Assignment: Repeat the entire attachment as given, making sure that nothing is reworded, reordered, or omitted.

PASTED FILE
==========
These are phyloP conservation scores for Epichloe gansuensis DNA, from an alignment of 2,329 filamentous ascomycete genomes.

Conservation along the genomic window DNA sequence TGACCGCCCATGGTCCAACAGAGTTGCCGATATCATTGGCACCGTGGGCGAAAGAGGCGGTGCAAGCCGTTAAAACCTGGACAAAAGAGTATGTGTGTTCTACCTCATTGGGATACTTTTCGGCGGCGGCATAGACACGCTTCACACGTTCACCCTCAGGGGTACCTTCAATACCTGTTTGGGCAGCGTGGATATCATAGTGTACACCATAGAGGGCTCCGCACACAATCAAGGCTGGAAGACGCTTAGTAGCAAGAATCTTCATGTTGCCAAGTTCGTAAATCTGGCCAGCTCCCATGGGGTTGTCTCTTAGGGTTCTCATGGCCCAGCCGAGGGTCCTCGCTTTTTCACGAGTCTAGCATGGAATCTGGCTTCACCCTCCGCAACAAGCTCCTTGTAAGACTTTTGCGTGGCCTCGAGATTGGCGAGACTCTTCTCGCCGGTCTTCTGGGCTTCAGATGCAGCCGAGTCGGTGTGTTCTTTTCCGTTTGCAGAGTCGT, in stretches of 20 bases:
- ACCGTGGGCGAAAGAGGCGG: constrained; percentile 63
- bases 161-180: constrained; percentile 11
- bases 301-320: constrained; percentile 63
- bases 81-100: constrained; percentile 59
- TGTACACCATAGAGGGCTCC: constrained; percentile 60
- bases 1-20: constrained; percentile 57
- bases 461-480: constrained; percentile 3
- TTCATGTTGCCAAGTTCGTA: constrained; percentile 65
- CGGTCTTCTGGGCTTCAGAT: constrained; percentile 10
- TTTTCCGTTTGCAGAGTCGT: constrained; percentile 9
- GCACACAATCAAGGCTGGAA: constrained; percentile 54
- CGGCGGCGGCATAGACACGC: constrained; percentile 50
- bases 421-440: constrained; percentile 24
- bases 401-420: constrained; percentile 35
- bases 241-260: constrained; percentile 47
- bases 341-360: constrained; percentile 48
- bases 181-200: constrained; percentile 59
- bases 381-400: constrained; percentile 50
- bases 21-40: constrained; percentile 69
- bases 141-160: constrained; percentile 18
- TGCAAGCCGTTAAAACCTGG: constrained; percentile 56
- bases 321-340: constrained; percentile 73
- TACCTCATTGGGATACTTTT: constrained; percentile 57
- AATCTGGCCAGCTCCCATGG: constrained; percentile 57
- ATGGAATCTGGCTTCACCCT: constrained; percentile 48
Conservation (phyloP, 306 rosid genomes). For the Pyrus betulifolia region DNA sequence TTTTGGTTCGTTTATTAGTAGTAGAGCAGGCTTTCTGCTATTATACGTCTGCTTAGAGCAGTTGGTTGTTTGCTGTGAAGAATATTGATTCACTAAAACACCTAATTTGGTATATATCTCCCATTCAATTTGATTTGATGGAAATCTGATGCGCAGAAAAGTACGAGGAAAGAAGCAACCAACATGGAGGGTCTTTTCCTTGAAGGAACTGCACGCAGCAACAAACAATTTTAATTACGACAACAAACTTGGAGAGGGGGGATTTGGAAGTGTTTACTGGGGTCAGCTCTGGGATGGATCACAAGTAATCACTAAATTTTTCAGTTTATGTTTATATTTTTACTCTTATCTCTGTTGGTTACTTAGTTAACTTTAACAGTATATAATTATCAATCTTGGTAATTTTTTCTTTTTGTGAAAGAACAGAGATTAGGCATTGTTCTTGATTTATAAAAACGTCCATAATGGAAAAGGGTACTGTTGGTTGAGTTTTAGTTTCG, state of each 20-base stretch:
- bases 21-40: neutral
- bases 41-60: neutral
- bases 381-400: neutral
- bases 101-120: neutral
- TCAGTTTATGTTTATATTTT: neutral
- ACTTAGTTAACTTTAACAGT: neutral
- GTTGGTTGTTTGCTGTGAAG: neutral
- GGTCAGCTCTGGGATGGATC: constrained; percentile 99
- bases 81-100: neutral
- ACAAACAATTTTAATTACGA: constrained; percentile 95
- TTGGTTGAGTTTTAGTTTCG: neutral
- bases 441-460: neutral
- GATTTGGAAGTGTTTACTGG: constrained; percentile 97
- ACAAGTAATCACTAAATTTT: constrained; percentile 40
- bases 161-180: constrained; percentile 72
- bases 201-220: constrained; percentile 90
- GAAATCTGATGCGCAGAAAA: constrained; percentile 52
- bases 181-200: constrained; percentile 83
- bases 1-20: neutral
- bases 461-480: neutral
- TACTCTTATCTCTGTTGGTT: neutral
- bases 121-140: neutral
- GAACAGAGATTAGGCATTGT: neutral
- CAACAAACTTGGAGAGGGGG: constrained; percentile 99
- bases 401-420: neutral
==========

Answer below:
These are phyloP conservation scores for Epichloe gansuensis DNA, from an alignment of 2,329 filamentous ascomycete genomes.

Conservation along the genomic window DNA sequence TGACCGCCCATGGTCCAACAGAGTTGCCGATATCATTGGCACCGTGGGCGAAAGAGGCGGTGCAAGCCGTTAAAACCTGGACAAAAGAGTATGTGTGTTCTACCTCATTGGGATACTTTTCGGCGGCGGCATAGACACGCTTCACACGTTCACCCTCAGGGGTACCTTCAATACCTGTTTGGGCAGCGTGGATATCATAGTGTACACCATAGAGGGCTCCGCACACAATCAAGGCTGGAAGACGCTTAGTAGCAAGAATCTTCATGTTGCCAAGTTCGTAAATCTGGCCAGCTCCCATGGGGTTGTCTCTTAGGGTTCTCATGGCCCAGCCGAGGGTCCTCGCTTTTTCACGAGTCTAGCATGGAATCTGGCTTCACCCTCCGCAACAAGCTCCTTGTAAGACTTTTGCGTGGCCTCGAGATTGGCGAGACTCTTCTCGCCGGTCTTCTGGGCTTCAGATGCAGCCGAGTCGGTGTGTTCTTTTCCGTTTGCAGAGTCGT, in stretches of 20 bases:
- ACCGTGGGCGAAAGAGGCGG: constrained; percentile 63
- bases 161-180: constrained; percentile 11
- bases 301-320: constrained; percentile 63
- bases 81-100: constrained; percentile 59
- TGTACACCATAGAGGGCTCC: constrained; percentile 60
- bases 1-20: constrained; percentile 57
- bases 461-480: constrained; percentile 3
- TTCATGTTGCCAAGTTCGTA: constrained; percentile 65
- CGGTCTTCTGGGCTTCAGAT: constrained; percentile 10
- TTTTCCGTTTGCAGAGTCGT: constrained; percentile 9
- GCACACAATCAAGGCTGGAA: constrained; percentile 54
- CGGCGGCGGCATAGACACGC: constrained; percentile 50
- bases 421-440: constrained; percentile 24
- bases 401-420: constrained; percentile 35
- bases 241-260: constrained; percentile 47
- bases 341-360: constrained; percentile 48
- bases 181-200: constrained; percentile 59
- bases 381-400: constrained; percentile 50
- bases 21-40: constrained; percentile 69
- bases 141-160: constrained; percentile 18
- TGCAAGCCGTTAAAACCTGG: constrained; percentile 56
- bases 321-340: constrained; percentile 73
- TACCTCATTGGGATACTTTT: constrained; percentile 57
- AATCTGGCCAGCTCCCATGG: constrained; percentile 57
- ATGGAATCTGGCTTCACCCT: constrained; percentile 48
Conservation (phyloP, 306 rosid genomes). For the Pyrus betulifolia region DNA sequence TTTTGGTTCGTTTATTAGTAGTAGAGCAGGCTTTCTGCTATTATACGTCTGCTTAGAGCAGTTGGTTGTTTGCTGTGAAGAATATTGATTCACTAAAACACCTAATTTGGTATATATCTCCCATTCAATTTGATTTGATGGAAATCTGATGCGCAGAAAAGTACGAGGAAAGAAGCAACCAACATGGAGGGTCTTTTCCTTGAAGGAACTGCACGCAGCAACAAACAATTTTAATTACGACAACAAACTTGGAGAGGGGGGATTTGGAAGTGTTTACTGGGGTCAGCTCTGGGATGGATCACAAGTAATCACTAAATTTTTCAGTTTATGTTTATATTTTTACTCTTATCTCTGTTGGTTACTTAGTTAACTTTAACAGTATATAATTATCAATCTTGGTAATTTTTTCTTTTTGTGAAAGAACAGAGATTAGGCATTGTTCTTGATTTATAAAAACGTCCATAATGGAAAAGGGTACTGTTGGTTGAGTTTTAGTTTCG, state of each 20-base stretch:
- bases 21-40: neutral
- bases 41-60: neutral
- bases 381-400: neutral
- bases 101-120: neutral
- TCAGTTTATGTTTATATTTT: neutral
- ACTTAGTTAACTTTAACAGT: neutral
- GTTGGTTGTTTGCTGTGAAG: neutral
- GGTCAGCTCTGGGATGGATC: constrained; percentile 99
- bases 81-100: neutral
- ACAAACAATTTTAATTACGA: constrained; percentile 95
- TTGGTTGAGTTTTAGTTTCG: neutral
- bases 441-460: neutral
- GATTTGGAAGTGTTTACTGG: constrained; percentile 97
- ACAAGTAATCACTAAATTTT: constrained; percentile 40
- bases 161-180: constrained; percentile 72
- bases 201-220: constrained; percentile 90
- GAAATCTGATGCGCAGAAAA: constrained; percentile 52
- bases 181-200: constrained; percentile 83
- bases 1-20: neutral
- bases 461-480: neutral
- TACTCTTATCTCTGTTGGTT: neutral
- bases 121-140: neutral
- GAACAGAGATTAGGCATTGT: neutral
- CAACAAACTTGGAGAGGGGG: constrained; percentile 99
- bases 401-420: neutral